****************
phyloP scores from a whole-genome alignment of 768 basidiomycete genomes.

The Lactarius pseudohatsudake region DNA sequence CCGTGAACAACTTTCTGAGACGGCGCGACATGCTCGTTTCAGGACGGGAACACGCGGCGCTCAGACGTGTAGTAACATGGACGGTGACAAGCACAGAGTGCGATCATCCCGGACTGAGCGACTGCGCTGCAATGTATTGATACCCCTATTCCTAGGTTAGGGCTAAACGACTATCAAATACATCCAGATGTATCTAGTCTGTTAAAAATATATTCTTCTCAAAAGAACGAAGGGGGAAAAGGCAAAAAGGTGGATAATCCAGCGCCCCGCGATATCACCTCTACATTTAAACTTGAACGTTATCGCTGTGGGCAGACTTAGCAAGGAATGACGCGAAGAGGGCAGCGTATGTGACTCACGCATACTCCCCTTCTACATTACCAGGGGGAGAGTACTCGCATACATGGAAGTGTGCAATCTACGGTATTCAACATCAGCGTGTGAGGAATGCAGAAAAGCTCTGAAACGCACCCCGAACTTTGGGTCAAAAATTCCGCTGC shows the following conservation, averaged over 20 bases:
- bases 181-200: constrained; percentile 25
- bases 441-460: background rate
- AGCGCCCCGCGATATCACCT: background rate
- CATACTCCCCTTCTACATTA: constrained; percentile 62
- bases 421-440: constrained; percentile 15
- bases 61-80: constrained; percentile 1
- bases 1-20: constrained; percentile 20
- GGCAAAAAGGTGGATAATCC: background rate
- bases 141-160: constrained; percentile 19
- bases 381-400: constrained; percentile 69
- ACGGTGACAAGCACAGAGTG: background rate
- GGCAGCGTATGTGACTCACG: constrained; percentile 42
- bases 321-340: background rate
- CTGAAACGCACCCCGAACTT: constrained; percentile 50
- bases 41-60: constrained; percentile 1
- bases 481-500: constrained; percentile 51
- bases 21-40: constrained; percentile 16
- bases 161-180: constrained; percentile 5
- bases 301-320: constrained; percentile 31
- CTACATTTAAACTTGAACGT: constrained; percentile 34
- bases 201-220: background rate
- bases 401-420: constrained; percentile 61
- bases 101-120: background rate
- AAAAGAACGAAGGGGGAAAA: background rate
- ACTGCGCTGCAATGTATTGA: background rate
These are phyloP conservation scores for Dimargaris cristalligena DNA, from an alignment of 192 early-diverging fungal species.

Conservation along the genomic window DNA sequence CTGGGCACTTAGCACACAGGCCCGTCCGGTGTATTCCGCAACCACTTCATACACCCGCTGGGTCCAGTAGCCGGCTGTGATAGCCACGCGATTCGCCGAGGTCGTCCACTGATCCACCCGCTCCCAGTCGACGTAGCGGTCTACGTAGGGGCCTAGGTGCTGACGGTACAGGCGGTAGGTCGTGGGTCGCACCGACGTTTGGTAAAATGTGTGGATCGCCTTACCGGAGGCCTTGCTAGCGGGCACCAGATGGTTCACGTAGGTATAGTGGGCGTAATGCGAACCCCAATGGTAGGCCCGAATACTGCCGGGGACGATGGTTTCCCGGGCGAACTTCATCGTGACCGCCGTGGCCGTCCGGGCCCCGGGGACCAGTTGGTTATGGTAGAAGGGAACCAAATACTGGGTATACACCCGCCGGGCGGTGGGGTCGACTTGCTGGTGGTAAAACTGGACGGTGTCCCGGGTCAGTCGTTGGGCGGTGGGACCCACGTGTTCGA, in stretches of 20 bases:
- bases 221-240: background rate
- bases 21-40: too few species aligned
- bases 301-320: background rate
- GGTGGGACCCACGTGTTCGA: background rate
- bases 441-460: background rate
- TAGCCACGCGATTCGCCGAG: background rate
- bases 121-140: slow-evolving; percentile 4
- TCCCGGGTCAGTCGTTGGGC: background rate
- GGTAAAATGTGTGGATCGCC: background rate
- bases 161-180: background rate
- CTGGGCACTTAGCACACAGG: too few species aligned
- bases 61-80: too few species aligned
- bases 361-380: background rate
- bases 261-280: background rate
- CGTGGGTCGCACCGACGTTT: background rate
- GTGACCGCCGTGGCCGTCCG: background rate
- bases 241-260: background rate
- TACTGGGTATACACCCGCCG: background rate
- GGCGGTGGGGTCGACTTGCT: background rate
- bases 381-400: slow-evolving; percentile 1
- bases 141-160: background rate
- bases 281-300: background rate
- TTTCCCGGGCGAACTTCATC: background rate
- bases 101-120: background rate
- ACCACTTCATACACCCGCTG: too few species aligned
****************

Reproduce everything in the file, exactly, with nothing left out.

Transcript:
phyloP scores from a whole-genome alignment of 768 basidiomycete genomes.

The Lactarius pseudohatsudake region DNA sequence CCGTGAACAACTTTCTGAGACGGCGCGACATGCTCGTTTCAGGACGGGAACACGCGGCGCTCAGACGTGTAGTAACATGGACGGTGACAAGCACAGAGTGCGATCATCCCGGACTGAGCGACTGCGCTGCAATGTATTGATACCCCTATTCCTAGGTTAGGGCTAAACGACTATCAAATACATCCAGATGTATCTAGTCTGTTAAAAATATATTCTTCTCAAAAGAACGAAGGGGGAAAAGGCAAAAAGGTGGATAATCCAGCGCCCCGCGATATCACCTCTACATTTAAACTTGAACGTTATCGCTGTGGGCAGACTTAGCAAGGAATGACGCGAAGAGGGCAGCGTATGTGACTCACGCATACTCCCCTTCTACATTACCAGGGGGAGAGTACTCGCATACATGGAAGTGTGCAATCTACGGTATTCAACATCAGCGTGTGAGGAATGCAGAAAAGCTCTGAAACGCACCCCGAACTTTGGGTCAAAAATTCCGCTGC shows the following conservation, averaged over 20 bases:
- bases 181-200: constrained; percentile 25
- bases 441-460: background rate
- AGCGCCCCGCGATATCACCT: background rate
- CATACTCCCCTTCTACATTA: constrained; percentile 62
- bases 421-440: constrained; percentile 15
- bases 61-80: constrained; percentile 1
- bases 1-20: constrained; percentile 20
- GGCAAAAAGGTGGATAATCC: background rate
- bases 141-160: constrained; percentile 19
- bases 381-400: constrained; percentile 69
- ACGGTGACAAGCACAGAGTG: background rate
- GGCAGCGTATGTGACTCACG: constrained; percentile 42
- bases 321-340: background rate
- CTGAAACGCACCCCGAACTT: constrained; percentile 50
- bases 41-60: constrained; percentile 1
- bases 481-500: constrained; percentile 51
- bases 21-40: constrained; percentile 16
- bases 161-180: constrained; percentile 5
- bases 301-320: constrained; percentile 31
- CTACATTTAAACTTGAACGT: constrained; percentile 34
- bases 201-220: background rate
- bases 401-420: constrained; percentile 61
- bases 101-120: background rate
- AAAAGAACGAAGGGGGAAAA: background rate
- ACTGCGCTGCAATGTATTGA: background rate
These are phyloP conservation scores for Dimargaris cristalligena DNA, from an alignment of 192 early-diverging fungal species.

Conservation along the genomic window DNA sequence CTGGGCACTTAGCACACAGGCCCGTCCGGTGTATTCCGCAACCACTTCATACACCCGCTGGGTCCAGTAGCCGGCTGTGATAGCCACGCGATTCGCCGAGGTCGTCCACTGATCCACCCGCTCCCAGTCGACGTAGCGGTCTACGTAGGGGCCTAGGTGCTGACGGTACAGGCGGTAGGTCGTGGGTCGCACCGACGTTTGGTAAAATGTGTGGATCGCCTTACCGGAGGCCTTGCTAGCGGGCACCAGATGGTTCACGTAGGTATAGTGGGCGTAATGCGAACCCCAATGGTAGGCCCGAATACTGCCGGGGACGATGGTTTCCCGGGCGAACTTCATCGTGACCGCCGTGGCCGTCCGGGCCCCGGGGACCAGTTGGTTATGGTAGAAGGGAACCAAATACTGGGTATACACCCGCCGGGCGGTGGGGTCGACTTGCTGGTGGTAAAACTGGACGGTGTCCCGGGTCAGTCGTTGGGCGGTGGGACCCACGTGTTCGA, in stretches of 20 bases:
- bases 221-240: background rate
- bases 21-40: too few species aligned
- bases 301-320: background rate
- GGTGGGACCCACGTGTTCGA: background rate
- bases 441-460: background rate
- TAGCCACGCGATTCGCCGAG: background rate
- bases 121-140: slow-evolving; percentile 4
- TCCCGGGTCAGTCGTTGGGC: background rate
- GGTAAAATGTGTGGATCGCC: background rate
- bases 161-180: background rate
- CTGGGCACTTAGCACACAGG: too few species aligned
- bases 61-80: too few species aligned
- bases 361-380: background rate
- bases 261-280: background rate
- CGTGGGTCGCACCGACGTTT: background rate
- GTGACCGCCGTGGCCGTCCG: background rate
- bases 241-260: background rate
- TACTGGGTATACACCCGCCG: background rate
- GGCGGTGGGGTCGACTTGCT: background rate
- bases 381-400: slow-evolving; percentile 1
- bases 141-160: background rate
- bases 281-300: background rate
- TTTCCCGGGCGAACTTCATC: background rate
- bases 101-120: background rate
- ACCACTTCATACACCCGCTG: too few species aligned